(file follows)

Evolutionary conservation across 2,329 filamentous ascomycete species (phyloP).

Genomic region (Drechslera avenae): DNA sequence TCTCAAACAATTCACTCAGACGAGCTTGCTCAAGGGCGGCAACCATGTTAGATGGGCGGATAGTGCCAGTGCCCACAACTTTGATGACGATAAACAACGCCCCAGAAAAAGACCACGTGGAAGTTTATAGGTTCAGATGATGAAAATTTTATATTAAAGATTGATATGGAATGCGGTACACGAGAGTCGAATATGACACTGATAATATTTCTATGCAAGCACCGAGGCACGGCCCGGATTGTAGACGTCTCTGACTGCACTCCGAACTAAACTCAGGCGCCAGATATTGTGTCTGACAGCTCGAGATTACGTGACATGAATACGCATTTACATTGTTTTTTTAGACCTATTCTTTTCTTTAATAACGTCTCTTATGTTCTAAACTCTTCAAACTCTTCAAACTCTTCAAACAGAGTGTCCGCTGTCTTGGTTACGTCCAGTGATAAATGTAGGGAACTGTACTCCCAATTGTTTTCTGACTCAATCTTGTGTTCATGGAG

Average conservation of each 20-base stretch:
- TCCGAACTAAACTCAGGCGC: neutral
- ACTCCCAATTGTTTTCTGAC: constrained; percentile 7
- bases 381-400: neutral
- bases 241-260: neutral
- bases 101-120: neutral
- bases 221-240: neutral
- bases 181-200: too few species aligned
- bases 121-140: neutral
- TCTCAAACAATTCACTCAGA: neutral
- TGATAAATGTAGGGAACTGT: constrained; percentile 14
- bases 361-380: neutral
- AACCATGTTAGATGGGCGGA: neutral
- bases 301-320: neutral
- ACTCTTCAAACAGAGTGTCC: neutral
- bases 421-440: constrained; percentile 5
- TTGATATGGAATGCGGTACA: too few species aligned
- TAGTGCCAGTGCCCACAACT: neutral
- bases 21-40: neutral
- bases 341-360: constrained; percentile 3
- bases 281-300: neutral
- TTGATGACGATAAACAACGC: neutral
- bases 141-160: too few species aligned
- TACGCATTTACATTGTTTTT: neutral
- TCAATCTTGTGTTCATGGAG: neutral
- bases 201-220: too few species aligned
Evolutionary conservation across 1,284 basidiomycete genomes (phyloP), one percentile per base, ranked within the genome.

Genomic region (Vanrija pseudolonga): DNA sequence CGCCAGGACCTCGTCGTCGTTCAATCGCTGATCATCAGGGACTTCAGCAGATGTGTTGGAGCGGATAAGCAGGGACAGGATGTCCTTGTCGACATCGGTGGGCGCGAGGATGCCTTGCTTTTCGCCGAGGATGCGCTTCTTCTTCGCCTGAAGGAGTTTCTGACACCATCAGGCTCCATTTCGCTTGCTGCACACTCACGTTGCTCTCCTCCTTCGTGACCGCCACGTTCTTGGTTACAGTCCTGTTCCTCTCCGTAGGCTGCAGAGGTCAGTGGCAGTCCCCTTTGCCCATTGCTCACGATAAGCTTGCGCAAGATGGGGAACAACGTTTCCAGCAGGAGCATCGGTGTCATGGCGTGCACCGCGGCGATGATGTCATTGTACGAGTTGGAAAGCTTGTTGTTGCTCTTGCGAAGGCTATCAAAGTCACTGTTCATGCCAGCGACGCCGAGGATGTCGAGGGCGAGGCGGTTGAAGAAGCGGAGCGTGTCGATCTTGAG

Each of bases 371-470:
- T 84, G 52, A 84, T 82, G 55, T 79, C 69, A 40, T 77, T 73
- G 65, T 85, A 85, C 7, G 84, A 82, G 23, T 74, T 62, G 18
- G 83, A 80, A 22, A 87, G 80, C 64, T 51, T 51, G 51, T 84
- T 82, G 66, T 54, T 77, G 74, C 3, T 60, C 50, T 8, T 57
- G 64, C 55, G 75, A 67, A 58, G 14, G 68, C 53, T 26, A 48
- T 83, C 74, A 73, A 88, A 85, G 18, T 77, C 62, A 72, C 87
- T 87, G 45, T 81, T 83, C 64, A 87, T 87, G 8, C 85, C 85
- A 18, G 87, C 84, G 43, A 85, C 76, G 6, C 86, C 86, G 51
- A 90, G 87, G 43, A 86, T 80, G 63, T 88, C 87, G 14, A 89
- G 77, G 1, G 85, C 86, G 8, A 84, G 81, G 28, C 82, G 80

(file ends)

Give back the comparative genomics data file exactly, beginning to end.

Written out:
Evolutionary conservation across 2,329 filamentous ascomycete species (phyloP).

Genomic region (Drechslera avenae): DNA sequence TCTCAAACAATTCACTCAGACGAGCTTGCTCAAGGGCGGCAACCATGTTAGATGGGCGGATAGTGCCAGTGCCCACAACTTTGATGACGATAAACAACGCCCCAGAAAAAGACCACGTGGAAGTTTATAGGTTCAGATGATGAAAATTTTATATTAAAGATTGATATGGAATGCGGTACACGAGAGTCGAATATGACACTGATAATATTTCTATGCAAGCACCGAGGCACGGCCCGGATTGTAGACGTCTCTGACTGCACTCCGAACTAAACTCAGGCGCCAGATATTGTGTCTGACAGCTCGAGATTACGTGACATGAATACGCATTTACATTGTTTTTTTAGACCTATTCTTTTCTTTAATAACGTCTCTTATGTTCTAAACTCTTCAAACTCTTCAAACTCTTCAAACAGAGTGTCCGCTGTCTTGGTTACGTCCAGTGATAAATGTAGGGAACTGTACTCCCAATTGTTTTCTGACTCAATCTTGTGTTCATGGAG

Average conservation of each 20-base stretch:
- TCCGAACTAAACTCAGGCGC: neutral
- ACTCCCAATTGTTTTCTGAC: constrained; percentile 7
- bases 381-400: neutral
- bases 241-260: neutral
- bases 101-120: neutral
- bases 221-240: neutral
- bases 181-200: too few species aligned
- bases 121-140: neutral
- TCTCAAACAATTCACTCAGA: neutral
- TGATAAATGTAGGGAACTGT: constrained; percentile 14
- bases 361-380: neutral
- AACCATGTTAGATGGGCGGA: neutral
- bases 301-320: neutral
- ACTCTTCAAACAGAGTGTCC: neutral
- bases 421-440: constrained; percentile 5
- TTGATATGGAATGCGGTACA: too few species aligned
- TAGTGCCAGTGCCCACAACT: neutral
- bases 21-40: neutral
- bases 341-360: constrained; percentile 3
- bases 281-300: neutral
- TTGATGACGATAAACAACGC: neutral
- bases 141-160: too few species aligned
- TACGCATTTACATTGTTTTT: neutral
- TCAATCTTGTGTTCATGGAG: neutral
- bases 201-220: too few species aligned
Evolutionary conservation across 1,284 basidiomycete genomes (phyloP), one percentile per base, ranked within the genome.

Genomic region (Vanrija pseudolonga): DNA sequence CGCCAGGACCTCGTCGTCGTTCAATCGCTGATCATCAGGGACTTCAGCAGATGTGTTGGAGCGGATAAGCAGGGACAGGATGTCCTTGTCGACATCGGTGGGCGCGAGGATGCCTTGCTTTTCGCCGAGGATGCGCTTCTTCTTCGCCTGAAGGAGTTTCTGACACCATCAGGCTCCATTTCGCTTGCTGCACACTCACGTTGCTCTCCTCCTTCGTGACCGCCACGTTCTTGGTTACAGTCCTGTTCCTCTCCGTAGGCTGCAGAGGTCAGTGGCAGTCCCCTTTGCCCATTGCTCACGATAAGCTTGCGCAAGATGGGGAACAACGTTTCCAGCAGGAGCATCGGTGTCATGGCGTGCACCGCGGCGATGATGTCATTGTACGAGTTGGAAAGCTTGTTGTTGCTCTTGCGAAGGCTATCAAAGTCACTGTTCATGCCAGCGACGCCGAGGATGTCGAGGGCGAGGCGGTTGAAGAAGCGGAGCGTGTCGATCTTGAG

Each of bases 371-470:
- T 84, G 52, A 84, T 82, G 55, T 79, C 69, A 40, T 77, T 73
- G 65, T 85, A 85, C 7, G 84, A 82, G 23, T 74, T 62, G 18
- G 83, A 80, A 22, A 87, G 80, C 64, T 51, T 51, G 51, T 84
- T 82, G 66, T 54, T 77, G 74, C 3, T 60, C 50, T 8, T 57
- G 64, C 55, G 75, A 67, A 58, G 14, G 68, C 53, T 26, A 48
- T 83, C 74, A 73, A 88, A 85, G 18, T 77, C 62, A 72, C 87
- T 87, G 45, T 81, T 83, C 64, A 87, T 87, G 8, C 85, C 85
- A 18, G 87, C 84, G 43, A 85, C 76, G 6, C 86, C 86, G 51
- A 90, G 87, G 43, A 86, T 80, G 63, T 88, C 87, G 14, A 89
- G 77, G 1, G 85, C 86, G 8, A 84, G 81, G 28, C 82, G 80